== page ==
A DRESS REHEARSAL: Our picture shows a formation of Siskins from No. 41 Squadron, led by Sq.-Ldr. F. Sowrey, practising, at Hendon, the "Musical Flight," which will form one of the features of the Royal Air Force Display on July 2. The band plays popular airs, which are transmitted by wireless to the pilots up above, who execute various evolutions to the music.
EVENT NO. 3: Air Manoeuvres to Music. In the upper photograph: "Here we go round the Mulberry Bush." On the left: "Chick, Chick, Chicken." Unfortunately, the "eggs" were white, and do not show against the sky. Below: Returning to the tune of "Bill Bailey, will you please come home." The machines are Armstrong-Whitworth "Siskins" from No. 41 (Fighter) Squadron.
THE HALTON PAGEANT: A flight of "Siskins" machine-gunning the "native tribe."
A.W. Siskins diving on the 1930 Hendon Pageant.
THE R.A.F. DISPLAY FOR A SULTAN: On October 11 the R.A.F. gave a Display at Hendon in honour of the Sultan of Muscat. Our illustration shows No. 29 Fighter Squadron at Drill.
THE "PRINCE OF WALES FEATHERS": Siskins of No. 43 Squadron, commanded by Sq.-Ldr. C. N. Lowe, breaking the cords with which they were tied together during the earlier part of their display of formation flying.
The Siskins of No. 43 F.S. in Flights Astern, stepped up.
Siskin IIIAs of 43 Squadron, based at Tangmere, photographed in August 1930 in tied-together trios for the 1930 RAF Display at Hendon. They would be replaced by Hawker Furies in 1931.
Nine No. 29 Squadron Armstrong Whitworth Siskin IIIAs operating from North Weald
The unique picture above shows No. 43 F.S. in Flights Astern with the wings looped together.
No. 43 F.S. in Echelon to the right, stepped up.
The Siskin IIIAs of 43 Squadron in echelon, August 1930, All but the cheque-finned lead machine have camera guns on their centre sections.
Squadron Aerobatics: The Machines of No. 43 (Fighter) Squadron in formation. Note that the machines of each flight are tied together.
No. 43 (Fighter) Squadron, above in the "tied-together" formation, and below doing the Prince of Wales' Feathers and looping in line astern.
THE R.A.F. DISPLAY FOR A SULTAN: On October 11 the R.A.F. gave a Display at Hendon in honour of the Sultan of Muscat. Our illustration shows another view of No. 29 Squadron.
SERVICE AND CIVIL ATTRACTIONS: At the top, No. 29 Sqdn., R.A.F. ("Siskins") are seen "formating," while below F. O. T. Clarke and Sergt.-Pilot T. W. Morton indulge in a simultaneous zoom. Inset, Mr. John Tranum descends in a new-type Russell Lobe parachute.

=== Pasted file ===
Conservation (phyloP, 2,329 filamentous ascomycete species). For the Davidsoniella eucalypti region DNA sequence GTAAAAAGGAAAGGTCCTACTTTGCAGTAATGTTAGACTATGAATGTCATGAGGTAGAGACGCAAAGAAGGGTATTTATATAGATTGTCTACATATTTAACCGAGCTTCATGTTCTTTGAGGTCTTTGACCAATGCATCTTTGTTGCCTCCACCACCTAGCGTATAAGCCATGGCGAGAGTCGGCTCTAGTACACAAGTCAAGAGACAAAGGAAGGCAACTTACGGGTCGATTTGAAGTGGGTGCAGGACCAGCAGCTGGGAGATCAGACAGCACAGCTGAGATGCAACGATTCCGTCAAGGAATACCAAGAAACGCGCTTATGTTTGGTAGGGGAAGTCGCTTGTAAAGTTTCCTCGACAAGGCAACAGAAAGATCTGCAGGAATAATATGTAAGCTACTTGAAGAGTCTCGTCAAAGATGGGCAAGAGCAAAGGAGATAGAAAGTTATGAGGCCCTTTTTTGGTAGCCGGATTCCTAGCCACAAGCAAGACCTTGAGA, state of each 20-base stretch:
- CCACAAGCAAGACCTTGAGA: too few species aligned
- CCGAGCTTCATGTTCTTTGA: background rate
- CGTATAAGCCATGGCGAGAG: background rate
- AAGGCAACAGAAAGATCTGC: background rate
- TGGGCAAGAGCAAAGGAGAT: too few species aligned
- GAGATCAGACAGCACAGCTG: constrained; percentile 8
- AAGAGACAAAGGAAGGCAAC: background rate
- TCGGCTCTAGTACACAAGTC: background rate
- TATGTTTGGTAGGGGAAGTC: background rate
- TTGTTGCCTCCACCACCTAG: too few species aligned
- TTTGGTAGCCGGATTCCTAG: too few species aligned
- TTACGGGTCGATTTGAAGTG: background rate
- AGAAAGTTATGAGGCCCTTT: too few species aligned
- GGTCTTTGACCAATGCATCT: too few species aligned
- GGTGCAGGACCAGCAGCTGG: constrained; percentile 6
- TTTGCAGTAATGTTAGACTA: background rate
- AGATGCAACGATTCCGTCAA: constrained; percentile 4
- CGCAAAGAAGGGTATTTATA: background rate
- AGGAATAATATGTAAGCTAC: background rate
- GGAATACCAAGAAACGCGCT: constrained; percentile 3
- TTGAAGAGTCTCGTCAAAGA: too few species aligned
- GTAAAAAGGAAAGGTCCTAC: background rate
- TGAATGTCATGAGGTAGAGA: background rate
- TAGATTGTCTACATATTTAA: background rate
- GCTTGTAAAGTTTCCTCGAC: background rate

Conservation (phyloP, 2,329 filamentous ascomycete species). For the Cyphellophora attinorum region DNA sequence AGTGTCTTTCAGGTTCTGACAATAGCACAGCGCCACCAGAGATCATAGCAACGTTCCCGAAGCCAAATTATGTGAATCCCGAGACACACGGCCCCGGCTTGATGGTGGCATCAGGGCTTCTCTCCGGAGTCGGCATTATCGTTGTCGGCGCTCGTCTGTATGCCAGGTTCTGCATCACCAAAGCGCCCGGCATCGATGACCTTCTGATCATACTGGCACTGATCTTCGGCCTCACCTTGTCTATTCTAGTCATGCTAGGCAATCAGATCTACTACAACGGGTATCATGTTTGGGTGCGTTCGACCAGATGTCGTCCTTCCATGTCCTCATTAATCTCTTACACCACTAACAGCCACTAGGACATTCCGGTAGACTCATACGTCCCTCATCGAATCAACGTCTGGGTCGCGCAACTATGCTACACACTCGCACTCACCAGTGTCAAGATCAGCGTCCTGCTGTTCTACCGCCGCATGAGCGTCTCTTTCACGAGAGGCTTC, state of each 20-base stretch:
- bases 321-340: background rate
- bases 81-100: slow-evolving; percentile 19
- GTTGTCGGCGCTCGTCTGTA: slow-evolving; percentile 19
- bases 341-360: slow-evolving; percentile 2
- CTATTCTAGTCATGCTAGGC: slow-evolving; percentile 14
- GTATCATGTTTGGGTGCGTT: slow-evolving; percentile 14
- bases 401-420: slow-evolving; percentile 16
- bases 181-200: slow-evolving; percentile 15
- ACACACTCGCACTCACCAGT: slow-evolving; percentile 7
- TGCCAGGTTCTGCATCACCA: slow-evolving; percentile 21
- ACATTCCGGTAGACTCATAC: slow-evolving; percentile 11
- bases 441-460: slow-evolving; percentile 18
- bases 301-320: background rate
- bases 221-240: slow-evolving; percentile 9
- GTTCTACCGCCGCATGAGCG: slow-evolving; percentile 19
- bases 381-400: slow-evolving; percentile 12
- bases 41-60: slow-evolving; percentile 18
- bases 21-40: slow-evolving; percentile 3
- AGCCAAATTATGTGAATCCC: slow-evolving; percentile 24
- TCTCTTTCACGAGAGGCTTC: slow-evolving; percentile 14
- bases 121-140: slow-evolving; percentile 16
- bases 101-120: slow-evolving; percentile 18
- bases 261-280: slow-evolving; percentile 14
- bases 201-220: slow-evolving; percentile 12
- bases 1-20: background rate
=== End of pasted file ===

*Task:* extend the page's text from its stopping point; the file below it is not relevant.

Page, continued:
THE BIRMINGHAM AIR PAGEANT: Air Drill by No. 41 Squadron (Siskins) under Sq.-Ldr. F. Sowrey. In this event the Squadron repeated several of the manoeuvres they carried out to music at the R.A.F. Display at Hendon.
AIR MANOEUVRES BY RADIO-TELEPHONY: One of the most impressive sights at the Croydon Demonstration was the squadron drill carried out by pilots of No. 41 (Fighter) Squadron, Northolt, on Armstrong-Whitworth "Siskins" with Armstrong-Siddeley "Jaguar" engines. Our photographs show the machines in (1) line abreast, (2) flight mass-line abreast, and (3) squadron formation; (4) shows the machines taking off in formation. The manoeuvres rendered more difficult by a strong gusty wind.
EVENT 1: EVOLUTIONS BY THREE FIGHTER SQUADRONS: Two of the three squadrons of Siskins, in Mass Line Abreast, form a total eclipse.
EVENT 1: EVOLUTIONS BY THREE FIGHTER SQUADRONS: The three Squadrons of Siskins, in Flights astern, are seen "Crossing Over" - two from opposite directions, and one at right angles.
Two of three squadrons of A. W. Siskins playing follow my leader at the 1929 pageant.
EVENT 1: EVOLUTIONS BY THREE FIGHTER SQUADRONS: The "Spiralling Snake." One Squadron of Siskins has flown out of our picture!
EVENT 1: EVOLUTIONS BY THREE FIGHTER SQUADRONS: Twenty-Seven Siskins of Nos. 1, 25, and 43 Squadrons "left-wheel" in Flights Astern.
AIR FIGHTER EVOLUTIONS: Armstrong-Whitworth "Siskins" (Jaguars) belonging to Squadrons Nos. 19, 29 and 56, at wing evolutions. Two squadrons formed a large circle and the third squadron dived through it
54 Machines flying past: Three Fighter Squadrons on Siskins, one Bomber Squadron on Foxes, and two Bomber Squadrons on III F's.
Blue Siskins intercept a raid on Andover by Fairey III F.'s, but the bomb signal (the puff of smoke on the right of the picture) has been dropped.
"AND THEN THERE WERE FOUR": ONE OF THE HEAVY BOMBERS ("HYDERABADS" ) , WHICH ARE ABOUT TO BOMB THE ENEMY GUN POSITION, FALLS A VICTIM TO THE ATTACKING FIGHTER SQUADRON ("SISKINS").
EVENT 14: AIR BATTLE AND SET PIECE: (3) British Heavy Bombers arrive, followed by attacking enemy fighters ("Siskinskys").
EVENT 5: ATTACK ON AN ENCAMPMENT: No. 41 Squadron (Siskins) diving on the camp, firing at the same time their machine guns.
Strafing the Kite Balloon: A Siskin attacking.
INTO THE CLOUDS: No. 25 (Fighter) Squadron (Armstrong-Whitworth "Siskins") off on the first night patrol of the Air Defence Exercises.
A FORMATION OF AIRCRAFT TYPES USED FOR INSTRUCTION AT THE CENTRAL FLYING SCHOOL: From left to right, Gamecock, Atlas, Moth, III.F, Avro-Lynx, Siskin and Bulldog.
A MIXED GRILL: A formation of seven different types over Wittering, viz., "Gamecock," "Atlas," "Moth," "Fairey III F," "Avro-Lynx," "Siskin," and "Bulldog."
TRAINING TYPES: The machines from top to bottom are "Atlas," "Tutor," "Tiger Moth," "Tomtit" and "Siskin."
The staggering formation of aircraft was flown by instructors of Air Training Services Ltd in 1934. The aircraft are, from top to bottom: Avro Avian IVM, Avro Cadet, Avro Tutor, D.H.9J, Avro 626, Armstrong Whitworth Siskin III, Armstrong Whitworth Atlas, Saro Cutty Sark and an Avro Five.
Back from a "Strafe": Aircraftmen refuelling an Armstrong-Whitworth "Siskin" after its return from a patrol.
Some of the Armstrong Whitworth machines: On the left the A.W.14, on the right the "Atlas," and behind them the "Siskin." Note that all are fitted with the "Townend ring."
AT THE CROYDON DEMONSTRATION LAST WEEK: Some of the single-seater fighters getting ready to leave for their "Home Stations."
R.A.F. DISPLAY AT BLACKPOOL: The huge crowd that visited the Blackpool Air Pageant on July 7 were lucky witnesses of a splendid imitation of the R.A.F. Display at Hendon. This view shows the familiar Air Force machines which took part: Armstrong-Whitworth "Siskins"
No. 29 Fighter Squadron at Cranwell, waiting for raiders